One topic which comes up periodically is whether or not a parent should consider legally changing their child’s age once home. Many people are not aware that this is an option. While children are more likely to be older than the age listed in the file if their birthdate is not accurate, parents usually choose to change a birthdate to make a child younger than the age listed in the file. The reason for this is that children from institutions, and even foster care, are typically immature for their age. If you have a 14 year old who acts like a 10 year old, you will not want to change her birthdate to 16 and give her the ability to drive!
The Age Change Process:
What does changing your child’s age involve? If you decide to change your child’s age legally, you will need to begin with your pediatrician. A bone age scan will be done, typically a wrist X-ray. Keep in mind that the bone age scan has a wide margin, so it will not give you an accurate age. Particularly if your child has experienced malnutrition, the bones will reflect a younger age than the child’s chronological age. The point of the bone age scan is to give you proof that there is question of the accuracy of your child’s age. A visit to the dentist is also common for more information to access age.
With the evidence in hand, you can now petition the court to have the child’s birthdate changed legally. Usually this involves appearing before a judge. The process can vary by state, so you will need to find out what is required where you live. If you are in a state where re-adoption is done, changing the birthdate can often be done at the same time so that the state issued birth certificate reflects the new age. Be aware that after your child’s age is legally changed through the state, the Certificate of Citizenship will now be incorrect. You will need to file paperwork and pay a fee to have a new one issued.
Considerations When Making the Decision
Why would you want to make your child younger? There can be advantages to changing your child’s birthdate to give them a younger age. Children from institutional care are usually behind developmentally. Malnutrition or health conditions could make them correspondingly small in stature for their age. Changing to a younger age will help a child not be as far behind their peers or to have extra time to catch up. If you adopt a child who is 5 on paper but 2 developmentally, changing to a legal age of two will not only mean he doesn’t have to start kindergarten right away but will also allow him to qualify for additional services under Early Intervention. At the same time, a negative to making your child a younger age could be that that he or she is now normally developing compared to the peers of their new age, so no longer qualifies for needed services.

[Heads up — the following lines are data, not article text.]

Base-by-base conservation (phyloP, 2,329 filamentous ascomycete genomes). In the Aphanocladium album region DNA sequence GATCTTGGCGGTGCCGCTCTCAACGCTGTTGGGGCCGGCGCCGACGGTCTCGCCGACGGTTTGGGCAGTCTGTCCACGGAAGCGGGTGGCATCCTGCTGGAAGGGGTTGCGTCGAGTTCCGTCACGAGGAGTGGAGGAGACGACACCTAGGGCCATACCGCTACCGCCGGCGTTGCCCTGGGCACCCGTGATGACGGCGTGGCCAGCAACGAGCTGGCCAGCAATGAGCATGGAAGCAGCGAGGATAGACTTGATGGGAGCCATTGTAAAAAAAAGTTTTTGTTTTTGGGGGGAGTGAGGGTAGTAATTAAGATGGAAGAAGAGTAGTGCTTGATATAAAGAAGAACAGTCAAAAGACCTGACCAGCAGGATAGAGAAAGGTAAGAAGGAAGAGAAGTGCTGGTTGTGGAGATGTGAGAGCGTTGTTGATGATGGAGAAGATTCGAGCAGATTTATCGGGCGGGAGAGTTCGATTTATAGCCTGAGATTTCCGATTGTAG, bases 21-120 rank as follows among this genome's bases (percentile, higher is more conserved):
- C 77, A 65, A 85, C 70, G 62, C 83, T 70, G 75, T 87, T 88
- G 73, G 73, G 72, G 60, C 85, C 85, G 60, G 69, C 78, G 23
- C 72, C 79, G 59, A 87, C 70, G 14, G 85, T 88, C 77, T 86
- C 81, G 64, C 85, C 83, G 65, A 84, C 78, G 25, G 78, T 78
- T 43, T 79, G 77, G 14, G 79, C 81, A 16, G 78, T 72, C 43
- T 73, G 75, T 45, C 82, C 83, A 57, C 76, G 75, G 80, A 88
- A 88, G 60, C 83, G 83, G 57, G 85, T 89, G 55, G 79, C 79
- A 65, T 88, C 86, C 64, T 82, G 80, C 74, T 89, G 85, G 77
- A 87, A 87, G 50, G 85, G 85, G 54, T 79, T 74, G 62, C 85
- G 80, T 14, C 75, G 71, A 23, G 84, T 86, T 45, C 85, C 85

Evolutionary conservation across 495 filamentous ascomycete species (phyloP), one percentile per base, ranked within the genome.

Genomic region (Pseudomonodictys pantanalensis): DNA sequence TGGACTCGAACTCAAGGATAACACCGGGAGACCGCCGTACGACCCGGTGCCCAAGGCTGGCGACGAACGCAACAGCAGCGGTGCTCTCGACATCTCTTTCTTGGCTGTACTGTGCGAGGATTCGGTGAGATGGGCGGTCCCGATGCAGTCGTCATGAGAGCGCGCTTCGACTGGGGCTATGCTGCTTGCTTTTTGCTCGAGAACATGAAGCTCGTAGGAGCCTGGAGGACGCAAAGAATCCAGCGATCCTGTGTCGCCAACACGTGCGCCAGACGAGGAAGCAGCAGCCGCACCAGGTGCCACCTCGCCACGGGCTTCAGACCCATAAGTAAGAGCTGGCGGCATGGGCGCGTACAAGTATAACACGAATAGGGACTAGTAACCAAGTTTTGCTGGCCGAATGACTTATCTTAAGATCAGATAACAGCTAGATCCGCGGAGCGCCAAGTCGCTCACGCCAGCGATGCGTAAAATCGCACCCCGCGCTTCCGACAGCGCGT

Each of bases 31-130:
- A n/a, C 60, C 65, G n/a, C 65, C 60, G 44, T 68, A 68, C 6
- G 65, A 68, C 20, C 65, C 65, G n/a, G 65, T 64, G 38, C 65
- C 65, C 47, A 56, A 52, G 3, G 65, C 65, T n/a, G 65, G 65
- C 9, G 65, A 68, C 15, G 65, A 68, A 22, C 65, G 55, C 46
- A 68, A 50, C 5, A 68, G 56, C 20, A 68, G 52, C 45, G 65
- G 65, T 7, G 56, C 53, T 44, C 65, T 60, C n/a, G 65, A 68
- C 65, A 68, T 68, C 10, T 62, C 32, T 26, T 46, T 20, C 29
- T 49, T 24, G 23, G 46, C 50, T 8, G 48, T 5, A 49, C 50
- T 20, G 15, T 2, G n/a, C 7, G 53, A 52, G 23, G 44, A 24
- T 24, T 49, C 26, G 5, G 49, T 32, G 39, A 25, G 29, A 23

Jen brought home her daughter at age 6. While her daughter’s listed special need was a minor one, she came from an orphanage where care was poor and malnutrition was common. A bone age scan found her age to be 3 years younger than her chronological age due to malnutrition. Jen and her husband seriously considered changing her daughter’s age. They consulted with several medical professionals and therapists as they considered this option. However, if they lowered her age, she would no longer qualify for services she needed at her new age because she would then be typically developing. There was also no guarantee that she would qualify for a special needs preschool program at a lower age. They decided to leave her age as it is for now. In their state, there is no statute of limitations on filing for a change of age. If she is still behind in a year, they can change her age at that time to give her another year in kindergarten.